Remote pitching during a pandemic

By Natasha Hill, Managing Director of Bottle.

Our new remote world has thrown all sorts of new challenges at us. The physical and practical stuff was quite seemless… we are a cloud-based business so our tools worked the way they always have, just from the home office/kitchen/bedroom.

Our biggest challenge, therefore, was helping the creative team set up a home studio. But even that was fairly simple as they are, well, creative.

Then there was the matter of advising clients on how to pivot stories to things the audience want to read and journalists want to cover. Any live activations, shoots etc have all been pushed back with a “TBC” label that is looking ever more permanent. And after a great run at new business at the beginning of the year (we were benefiting from the post BREXIT uptick) the opportunities aren’t as frequent, but we count our blessings that we’re still being approached with some peachy new briefs.

So how is lockdown pitching?

There’s usually nothing better than that pre-pitch feeling – that familiar yet curious mix of a lack of sleep, an overdose of caffeine. As a seasoned pitcher, the butterflies never go away, and nor should they as it’s a sign of desire. I still think pitching is still one of the best bits of the job.

So, what’s different in the remote world? Well, some things are obviously still true – the casting, the need to rehearse, the stage managing – but everything is, let’s say, paired-back.

For good reason. With five video pitches under our belt since 5th March, three of which we’ve won, and the other two, haven’t been awarded yet (can a proposal be furloughed?) we’re adjusting okay.

However, we did realise there was an important step that was missing in the virtual processes we’d had.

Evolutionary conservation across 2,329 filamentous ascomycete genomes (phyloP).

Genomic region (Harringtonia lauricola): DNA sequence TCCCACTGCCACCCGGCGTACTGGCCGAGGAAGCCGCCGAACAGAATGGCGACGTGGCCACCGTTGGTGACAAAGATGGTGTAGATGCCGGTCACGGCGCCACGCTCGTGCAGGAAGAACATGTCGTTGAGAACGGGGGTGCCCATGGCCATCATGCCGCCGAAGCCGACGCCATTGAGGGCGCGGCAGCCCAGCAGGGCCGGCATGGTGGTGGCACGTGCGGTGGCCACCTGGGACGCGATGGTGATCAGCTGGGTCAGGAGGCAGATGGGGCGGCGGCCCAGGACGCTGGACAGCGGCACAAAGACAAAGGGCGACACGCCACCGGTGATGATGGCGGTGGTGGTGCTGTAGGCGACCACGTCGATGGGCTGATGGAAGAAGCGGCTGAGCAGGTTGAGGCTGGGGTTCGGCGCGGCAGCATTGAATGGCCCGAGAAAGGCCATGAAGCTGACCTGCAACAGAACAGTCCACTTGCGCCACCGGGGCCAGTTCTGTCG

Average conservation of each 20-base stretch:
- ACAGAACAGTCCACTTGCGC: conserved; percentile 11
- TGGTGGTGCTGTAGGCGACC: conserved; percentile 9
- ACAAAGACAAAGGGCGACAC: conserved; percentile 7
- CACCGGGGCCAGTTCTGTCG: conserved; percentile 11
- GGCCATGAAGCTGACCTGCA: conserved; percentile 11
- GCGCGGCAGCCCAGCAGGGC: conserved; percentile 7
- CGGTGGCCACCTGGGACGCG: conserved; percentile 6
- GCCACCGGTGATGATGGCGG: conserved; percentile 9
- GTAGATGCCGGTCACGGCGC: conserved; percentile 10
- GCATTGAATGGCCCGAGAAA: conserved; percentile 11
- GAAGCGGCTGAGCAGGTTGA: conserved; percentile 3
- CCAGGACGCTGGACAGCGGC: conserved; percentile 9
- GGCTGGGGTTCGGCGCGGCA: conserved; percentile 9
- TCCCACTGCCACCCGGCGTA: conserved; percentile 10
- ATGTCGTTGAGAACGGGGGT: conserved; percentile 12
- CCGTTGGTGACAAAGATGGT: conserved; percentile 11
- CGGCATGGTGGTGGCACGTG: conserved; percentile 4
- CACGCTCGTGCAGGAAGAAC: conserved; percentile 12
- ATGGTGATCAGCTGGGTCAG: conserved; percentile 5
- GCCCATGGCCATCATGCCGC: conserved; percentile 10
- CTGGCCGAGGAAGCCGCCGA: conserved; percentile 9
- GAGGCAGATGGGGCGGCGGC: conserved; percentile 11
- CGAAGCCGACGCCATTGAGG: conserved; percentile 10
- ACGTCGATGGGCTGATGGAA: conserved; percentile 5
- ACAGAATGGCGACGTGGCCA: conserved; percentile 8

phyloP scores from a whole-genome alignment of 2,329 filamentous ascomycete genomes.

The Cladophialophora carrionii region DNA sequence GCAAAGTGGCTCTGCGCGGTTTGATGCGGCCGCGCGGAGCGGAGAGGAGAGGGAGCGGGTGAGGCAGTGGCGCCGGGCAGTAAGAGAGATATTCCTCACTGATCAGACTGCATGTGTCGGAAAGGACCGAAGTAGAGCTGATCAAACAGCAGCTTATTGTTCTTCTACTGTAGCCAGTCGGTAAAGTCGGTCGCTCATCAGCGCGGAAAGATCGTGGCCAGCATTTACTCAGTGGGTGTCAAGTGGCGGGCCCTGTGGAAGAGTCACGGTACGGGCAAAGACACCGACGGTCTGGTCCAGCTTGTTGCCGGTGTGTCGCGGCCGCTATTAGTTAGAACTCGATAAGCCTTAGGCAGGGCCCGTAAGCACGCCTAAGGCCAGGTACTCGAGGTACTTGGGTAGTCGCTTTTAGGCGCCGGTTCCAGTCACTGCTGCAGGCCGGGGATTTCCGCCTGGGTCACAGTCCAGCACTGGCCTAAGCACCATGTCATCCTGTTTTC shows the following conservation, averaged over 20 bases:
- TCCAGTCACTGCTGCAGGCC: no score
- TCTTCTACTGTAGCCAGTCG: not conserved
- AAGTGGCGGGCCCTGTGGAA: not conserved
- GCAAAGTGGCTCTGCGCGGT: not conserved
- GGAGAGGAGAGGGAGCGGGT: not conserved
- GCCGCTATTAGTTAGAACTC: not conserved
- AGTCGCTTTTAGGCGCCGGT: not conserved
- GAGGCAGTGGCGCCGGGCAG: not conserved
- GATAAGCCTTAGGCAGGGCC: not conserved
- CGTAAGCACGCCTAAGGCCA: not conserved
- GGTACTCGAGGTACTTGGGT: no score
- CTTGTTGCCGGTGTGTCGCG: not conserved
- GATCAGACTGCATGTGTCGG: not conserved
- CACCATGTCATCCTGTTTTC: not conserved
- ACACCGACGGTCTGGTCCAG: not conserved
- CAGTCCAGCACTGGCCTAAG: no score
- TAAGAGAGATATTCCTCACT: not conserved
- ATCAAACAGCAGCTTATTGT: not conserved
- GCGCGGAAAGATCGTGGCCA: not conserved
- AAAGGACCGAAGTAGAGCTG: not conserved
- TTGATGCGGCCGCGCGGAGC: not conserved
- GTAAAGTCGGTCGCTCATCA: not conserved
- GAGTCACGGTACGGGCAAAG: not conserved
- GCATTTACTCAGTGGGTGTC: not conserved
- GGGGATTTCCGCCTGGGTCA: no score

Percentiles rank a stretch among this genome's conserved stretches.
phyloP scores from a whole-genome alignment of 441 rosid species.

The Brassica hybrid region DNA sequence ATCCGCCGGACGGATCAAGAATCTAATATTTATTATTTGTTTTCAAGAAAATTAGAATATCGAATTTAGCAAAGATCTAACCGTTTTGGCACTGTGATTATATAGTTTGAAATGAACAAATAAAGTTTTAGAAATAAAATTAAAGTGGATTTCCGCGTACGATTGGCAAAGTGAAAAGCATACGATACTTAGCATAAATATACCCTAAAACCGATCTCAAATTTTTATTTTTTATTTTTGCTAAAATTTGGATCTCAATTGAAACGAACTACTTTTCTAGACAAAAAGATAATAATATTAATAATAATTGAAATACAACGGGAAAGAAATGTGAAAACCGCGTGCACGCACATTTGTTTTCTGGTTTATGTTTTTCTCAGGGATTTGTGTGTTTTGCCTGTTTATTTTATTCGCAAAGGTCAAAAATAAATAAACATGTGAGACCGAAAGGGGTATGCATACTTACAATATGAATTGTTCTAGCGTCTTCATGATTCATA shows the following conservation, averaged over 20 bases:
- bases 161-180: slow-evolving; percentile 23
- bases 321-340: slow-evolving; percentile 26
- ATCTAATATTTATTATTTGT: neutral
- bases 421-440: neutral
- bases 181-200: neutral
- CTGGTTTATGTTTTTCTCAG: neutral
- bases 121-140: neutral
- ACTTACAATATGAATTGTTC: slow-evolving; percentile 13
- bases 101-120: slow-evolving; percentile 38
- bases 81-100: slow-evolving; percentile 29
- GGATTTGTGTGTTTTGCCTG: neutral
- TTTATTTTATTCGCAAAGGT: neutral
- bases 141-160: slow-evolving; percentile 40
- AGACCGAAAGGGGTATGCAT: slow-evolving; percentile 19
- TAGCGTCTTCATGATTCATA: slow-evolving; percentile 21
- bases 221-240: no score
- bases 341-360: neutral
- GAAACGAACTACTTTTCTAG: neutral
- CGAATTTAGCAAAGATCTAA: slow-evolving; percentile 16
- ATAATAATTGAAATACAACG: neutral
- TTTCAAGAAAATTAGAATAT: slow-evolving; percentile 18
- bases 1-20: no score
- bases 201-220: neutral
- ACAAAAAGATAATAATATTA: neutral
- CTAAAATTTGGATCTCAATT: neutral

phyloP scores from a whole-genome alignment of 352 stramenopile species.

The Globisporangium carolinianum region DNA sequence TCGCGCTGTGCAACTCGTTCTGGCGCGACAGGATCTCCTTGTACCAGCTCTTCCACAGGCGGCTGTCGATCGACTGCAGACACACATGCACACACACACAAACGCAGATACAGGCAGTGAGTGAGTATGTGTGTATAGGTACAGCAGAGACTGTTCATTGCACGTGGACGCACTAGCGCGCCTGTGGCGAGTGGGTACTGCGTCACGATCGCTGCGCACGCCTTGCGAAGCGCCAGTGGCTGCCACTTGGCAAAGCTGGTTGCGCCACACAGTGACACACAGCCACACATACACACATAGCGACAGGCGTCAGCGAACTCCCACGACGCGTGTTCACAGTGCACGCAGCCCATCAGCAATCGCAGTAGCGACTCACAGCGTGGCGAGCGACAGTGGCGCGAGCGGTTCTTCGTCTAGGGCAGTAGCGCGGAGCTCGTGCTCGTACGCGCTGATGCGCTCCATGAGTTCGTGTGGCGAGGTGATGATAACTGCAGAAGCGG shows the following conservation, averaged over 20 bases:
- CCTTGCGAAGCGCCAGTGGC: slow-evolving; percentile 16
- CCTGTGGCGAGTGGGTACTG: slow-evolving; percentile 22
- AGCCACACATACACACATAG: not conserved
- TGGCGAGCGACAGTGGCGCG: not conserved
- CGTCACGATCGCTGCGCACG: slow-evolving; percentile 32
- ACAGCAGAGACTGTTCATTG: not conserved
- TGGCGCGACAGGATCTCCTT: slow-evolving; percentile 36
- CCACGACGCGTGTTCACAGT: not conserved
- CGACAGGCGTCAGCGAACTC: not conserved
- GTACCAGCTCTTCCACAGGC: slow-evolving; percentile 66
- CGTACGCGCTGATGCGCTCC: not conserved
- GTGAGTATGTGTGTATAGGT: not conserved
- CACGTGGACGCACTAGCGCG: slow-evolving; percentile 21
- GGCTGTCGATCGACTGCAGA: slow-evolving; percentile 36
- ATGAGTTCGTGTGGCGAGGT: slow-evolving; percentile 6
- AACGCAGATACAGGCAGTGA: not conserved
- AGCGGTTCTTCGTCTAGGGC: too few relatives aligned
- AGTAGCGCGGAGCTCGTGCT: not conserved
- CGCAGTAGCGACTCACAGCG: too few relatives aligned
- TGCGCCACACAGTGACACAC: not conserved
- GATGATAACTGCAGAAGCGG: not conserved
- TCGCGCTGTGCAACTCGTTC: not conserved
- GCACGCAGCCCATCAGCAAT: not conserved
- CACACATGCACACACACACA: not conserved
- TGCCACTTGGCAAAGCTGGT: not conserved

The chemistry stage.

The opportunity to get a feel for the client, what makes them tick – without doubt this helps to shape the pitch. And it goes both ways. Having been a client myself, it is important for them to get a sense of our culture, what we’d be like to work with, in advance of seeing our thinking and ideas on their brief.

So, whilst the remote pitching process is paired back, we’re now requesting a chemistry video call before every formal pitch so we’re not total strangers when the live presentation takes place.

Some things we’ve learnt for the video presentations:

Tech check BEFORE the start, with at least one member on the client side. Screen sharing is essential, so you remain in control and no ‘flicking ahead’ by the clients. This puts everyone at ease.

Less is more: fewer presenters (so less people gagged with the mute button), less transitions, which makes it more likely to have dialogue throughout with the clients. And less video/stage drama because a client with poor wifi can make this soul-destroying.

Set up with these rules of engagement at the start emphasising the above points, and that there’ll be multiple points to check in and ask questions throughout…

Mute yourselves & come off video unless you’re the one presenting so it’s just the presenter and the clients who are visible. No-one wants to be distracted by a lay-presenter scratching their head – we’ve found out the hard way.

Unmute yourselves. in the ‘points of feedback intervals’ to avoid the 7 second delays when someone’s realised no-one can hear their pertinent point

Ask the clients NOT to mute themselves. In fact, encourage the clients to get involved – acknowledge that the screen isn’t conducive to ‘chemistry’ so you’d welcome active listening (nods, smiles, ‘mmms’) along the way.

These new tricks are helping us through, seemingly quite well – so far. Would we like to replicate them when the lock-down is over? No. Please no.  Nothing beats the outfit checks (tone right, no dupes?), the stressful run through in the coffee shop before, the glimpse of the visitor book, the pitch fever, the less-polished-but-more-natural talking over each other.

And ABSOLUTELY NOTHING beats the finishing line feeling with the real-life PPP (post pitch pint). I can’t wait to be back in the real world, even if we’re still two feet apart.

Photo by Chris Montgomery on Unsplash

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